House of Commons Hansard #91 of the 35th Parliament, 2nd Session. (The original version is on Parliament's site.) The word of the day was promise.

Topics

Federal Investments
Oral Question Period

October 28th, 1996 / 2:25 p.m.

Bloc

Yvan Loubier Saint-Hyacinthe—Bagot, QC

Mr. Speaker, according to Statistics Canada, since the Liberals took office in Ottawa, federal investments in Quebec have constantly been decreasing, going down from 19.7 per cent of total Canadian investments in 1993 to 15.4 per cent this year. Normally, Quebec should have been entitled to one quarter of federal investments.

How can the Prime Minister, who bragged this past weekend about what he had in store for Quebec, explain this decrease in federal investments in Quebec since he took office?

Federal Investments
Oral Question Period

2:25 p.m.

Ottawa South
Ontario

Liberal

John Manley Minister of Industry

Mr. Speaker, the Bloc Quebecois is making a somewhat selective use of data. The fact is we just announced a number of federal investment initiatives in Quebec, and particularly in Montreal.

These include an investment announced last week in the aeronautical industry; an investment in the Mitel plant, located in Bromont; an investment in the biotechnology institute, at the

national research centre, and the maintaining of the space agency, among others.

Given that almost 41 per cent of tax credits for research and development are claimed in Quebec, these sectors are well supported by the federal government.

Federal Investments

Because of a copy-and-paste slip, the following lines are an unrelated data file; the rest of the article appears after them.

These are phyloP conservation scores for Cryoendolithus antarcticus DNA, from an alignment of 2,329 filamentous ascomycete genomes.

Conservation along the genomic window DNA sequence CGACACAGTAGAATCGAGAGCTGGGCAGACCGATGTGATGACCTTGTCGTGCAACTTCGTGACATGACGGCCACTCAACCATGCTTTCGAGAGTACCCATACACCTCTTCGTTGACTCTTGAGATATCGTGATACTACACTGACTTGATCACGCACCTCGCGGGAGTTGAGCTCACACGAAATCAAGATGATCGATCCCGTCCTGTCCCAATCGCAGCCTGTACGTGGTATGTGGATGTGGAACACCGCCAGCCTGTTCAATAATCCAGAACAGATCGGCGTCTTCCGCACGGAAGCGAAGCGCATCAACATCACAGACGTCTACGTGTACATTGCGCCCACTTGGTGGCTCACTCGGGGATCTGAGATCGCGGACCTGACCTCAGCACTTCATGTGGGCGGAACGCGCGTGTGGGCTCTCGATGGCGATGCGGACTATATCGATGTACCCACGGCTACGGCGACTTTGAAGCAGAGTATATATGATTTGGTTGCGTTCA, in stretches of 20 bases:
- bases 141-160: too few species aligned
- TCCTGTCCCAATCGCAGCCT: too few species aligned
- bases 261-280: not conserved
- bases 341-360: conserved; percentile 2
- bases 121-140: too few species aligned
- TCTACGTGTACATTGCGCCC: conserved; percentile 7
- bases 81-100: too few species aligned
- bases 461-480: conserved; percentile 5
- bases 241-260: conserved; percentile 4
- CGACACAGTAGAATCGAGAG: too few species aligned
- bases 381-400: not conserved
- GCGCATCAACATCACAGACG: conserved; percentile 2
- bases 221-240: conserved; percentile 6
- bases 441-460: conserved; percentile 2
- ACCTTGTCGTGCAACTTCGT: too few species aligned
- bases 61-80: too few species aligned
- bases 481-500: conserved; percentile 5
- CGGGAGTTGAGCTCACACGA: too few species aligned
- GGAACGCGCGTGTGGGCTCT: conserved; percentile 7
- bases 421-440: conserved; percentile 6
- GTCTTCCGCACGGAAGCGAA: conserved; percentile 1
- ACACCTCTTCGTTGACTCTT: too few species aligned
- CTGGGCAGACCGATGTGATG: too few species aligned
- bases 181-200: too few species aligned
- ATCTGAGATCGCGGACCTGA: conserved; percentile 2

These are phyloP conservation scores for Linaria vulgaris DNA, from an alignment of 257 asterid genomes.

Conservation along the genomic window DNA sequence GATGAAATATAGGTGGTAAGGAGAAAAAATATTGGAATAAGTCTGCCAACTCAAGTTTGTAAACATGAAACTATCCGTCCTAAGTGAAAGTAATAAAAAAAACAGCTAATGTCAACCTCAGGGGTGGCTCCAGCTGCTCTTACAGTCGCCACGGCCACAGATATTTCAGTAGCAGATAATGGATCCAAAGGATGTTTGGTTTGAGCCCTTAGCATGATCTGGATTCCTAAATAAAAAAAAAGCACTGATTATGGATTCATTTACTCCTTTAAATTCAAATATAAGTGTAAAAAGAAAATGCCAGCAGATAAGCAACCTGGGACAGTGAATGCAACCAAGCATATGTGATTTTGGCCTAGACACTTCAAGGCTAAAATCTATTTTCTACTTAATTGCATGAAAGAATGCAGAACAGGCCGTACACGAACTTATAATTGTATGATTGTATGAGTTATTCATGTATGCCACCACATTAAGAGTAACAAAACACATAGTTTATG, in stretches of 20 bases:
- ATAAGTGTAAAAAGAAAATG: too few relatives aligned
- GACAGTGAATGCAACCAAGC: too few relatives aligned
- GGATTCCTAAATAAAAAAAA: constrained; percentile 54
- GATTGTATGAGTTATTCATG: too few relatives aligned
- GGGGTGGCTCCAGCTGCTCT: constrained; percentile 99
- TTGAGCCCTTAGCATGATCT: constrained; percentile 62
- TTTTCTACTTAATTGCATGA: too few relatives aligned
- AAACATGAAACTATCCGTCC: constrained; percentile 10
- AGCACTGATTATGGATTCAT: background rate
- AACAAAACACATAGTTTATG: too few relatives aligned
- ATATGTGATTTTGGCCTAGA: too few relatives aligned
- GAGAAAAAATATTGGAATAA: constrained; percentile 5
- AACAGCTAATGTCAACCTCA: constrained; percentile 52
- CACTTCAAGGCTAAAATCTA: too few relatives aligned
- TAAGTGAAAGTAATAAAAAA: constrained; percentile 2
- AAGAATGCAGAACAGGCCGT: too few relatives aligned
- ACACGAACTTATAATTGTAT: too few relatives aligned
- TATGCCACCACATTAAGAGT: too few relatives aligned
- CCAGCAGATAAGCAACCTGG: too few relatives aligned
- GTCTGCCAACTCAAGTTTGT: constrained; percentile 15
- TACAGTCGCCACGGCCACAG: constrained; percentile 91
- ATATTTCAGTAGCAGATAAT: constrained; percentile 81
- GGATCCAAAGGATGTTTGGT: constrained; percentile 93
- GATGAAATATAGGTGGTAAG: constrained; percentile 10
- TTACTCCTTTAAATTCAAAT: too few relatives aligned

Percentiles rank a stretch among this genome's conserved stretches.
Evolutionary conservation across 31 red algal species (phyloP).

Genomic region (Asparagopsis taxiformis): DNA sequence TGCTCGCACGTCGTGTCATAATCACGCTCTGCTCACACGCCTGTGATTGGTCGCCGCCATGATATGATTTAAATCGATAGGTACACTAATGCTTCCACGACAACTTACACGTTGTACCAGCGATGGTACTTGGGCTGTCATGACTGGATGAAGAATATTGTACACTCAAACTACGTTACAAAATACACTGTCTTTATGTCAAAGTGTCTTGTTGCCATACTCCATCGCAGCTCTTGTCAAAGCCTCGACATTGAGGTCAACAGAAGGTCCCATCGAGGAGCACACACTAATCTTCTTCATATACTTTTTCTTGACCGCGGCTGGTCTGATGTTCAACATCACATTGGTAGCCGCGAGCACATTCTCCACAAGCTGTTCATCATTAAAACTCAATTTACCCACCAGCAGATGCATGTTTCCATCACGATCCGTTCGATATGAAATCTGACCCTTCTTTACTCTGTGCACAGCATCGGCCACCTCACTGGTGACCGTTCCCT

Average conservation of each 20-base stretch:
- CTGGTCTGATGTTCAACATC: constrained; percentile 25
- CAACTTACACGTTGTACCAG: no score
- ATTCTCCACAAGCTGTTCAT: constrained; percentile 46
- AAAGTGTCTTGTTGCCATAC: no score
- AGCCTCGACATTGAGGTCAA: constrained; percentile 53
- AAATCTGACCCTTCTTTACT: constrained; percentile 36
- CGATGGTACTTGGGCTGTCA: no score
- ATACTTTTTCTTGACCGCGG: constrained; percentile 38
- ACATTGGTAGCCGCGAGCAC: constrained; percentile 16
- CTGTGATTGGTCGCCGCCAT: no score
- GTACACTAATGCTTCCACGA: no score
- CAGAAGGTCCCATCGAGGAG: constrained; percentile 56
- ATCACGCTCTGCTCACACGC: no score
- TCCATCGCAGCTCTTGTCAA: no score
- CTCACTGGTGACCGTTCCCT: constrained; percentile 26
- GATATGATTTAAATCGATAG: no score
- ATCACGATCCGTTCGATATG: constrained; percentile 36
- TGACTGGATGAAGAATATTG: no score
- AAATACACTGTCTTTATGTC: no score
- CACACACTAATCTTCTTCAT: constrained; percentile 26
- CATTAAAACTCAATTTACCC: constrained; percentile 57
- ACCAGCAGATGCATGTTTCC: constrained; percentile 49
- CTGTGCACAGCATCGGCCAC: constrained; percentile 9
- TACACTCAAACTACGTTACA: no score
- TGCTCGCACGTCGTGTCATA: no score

Oral Question Period

2:30 p.m.

Bloc

Yvan Loubier Saint-Hyacinthe—Bagot, QC

Mr. Speaker, the minister did not get the meaning of my question. Since the Liberals took office, public investments in Quebec have decreased, in relation to the rest of the country. Federal investments have decreased in Quebec in the last three years. This is what we are saying.

The Prime Minister tells us this is related to the bidding process. Maybe once or twice, but after 15 years one begins to wonder. This is systematic discrimination.

This is what my supplementary is about. Does the Prime Minister or the Minister of Industry find it normal that, for the past 15 years, again according to this recent study by Statistics Canada, federal investments in Quebec have accounted for only 16.4 per cent of federal spending, instead of 25 per cent, thus resulting in a shortfall of close to $4 billion for Quebec? This is a lot of money and a lot of jobs that the Liberal government, and its Conservative predecessor, deliberately refused to create in Quebec.

Federal Investments
Oral Question Period

2:30 p.m.

Ottawa South
Ontario

Liberal

John Manley Minister of Industry

Mr. Speaker, I am always disturbed by the representations made by regional parties in the House. They seem to believe that each investment should be equally divided among all the provinces.

Does the hon. member think it would be better if the investment announced last Monday regarding Canadair were divided equally between all Canadians?

Federal Investments
Oral Question Period

2:30 p.m.

Liberal

Douglas Young Acadie—Bathurst, NB

Maybe he could explain that at the economic summit.

Federal Investments
Oral Question Period

2:30 p.m.

Liberal

John Manley Ottawa South, ON

Does he think all tax credits for research and development should be divided? Should all the networks of centres of excellence be divided fairly among the provinces?

Federal Investments
Oral Question Period

2:30 p.m.

Liberal

Douglas Young Acadie—Bathurst, NB

It would interesting to discuss this at the economic summit. For one thing, they like to get federal money.

Federal Investments
Oral Question Period

2:30 p.m.

Liberal

John Manley Ottawa South, ON

To say that this idea was really not based on economic and industrial development is simply false.

Federal Investments
Oral Question Period

2:30 p.m.

Liberal

Douglas Young Acadie—Bathurst, NB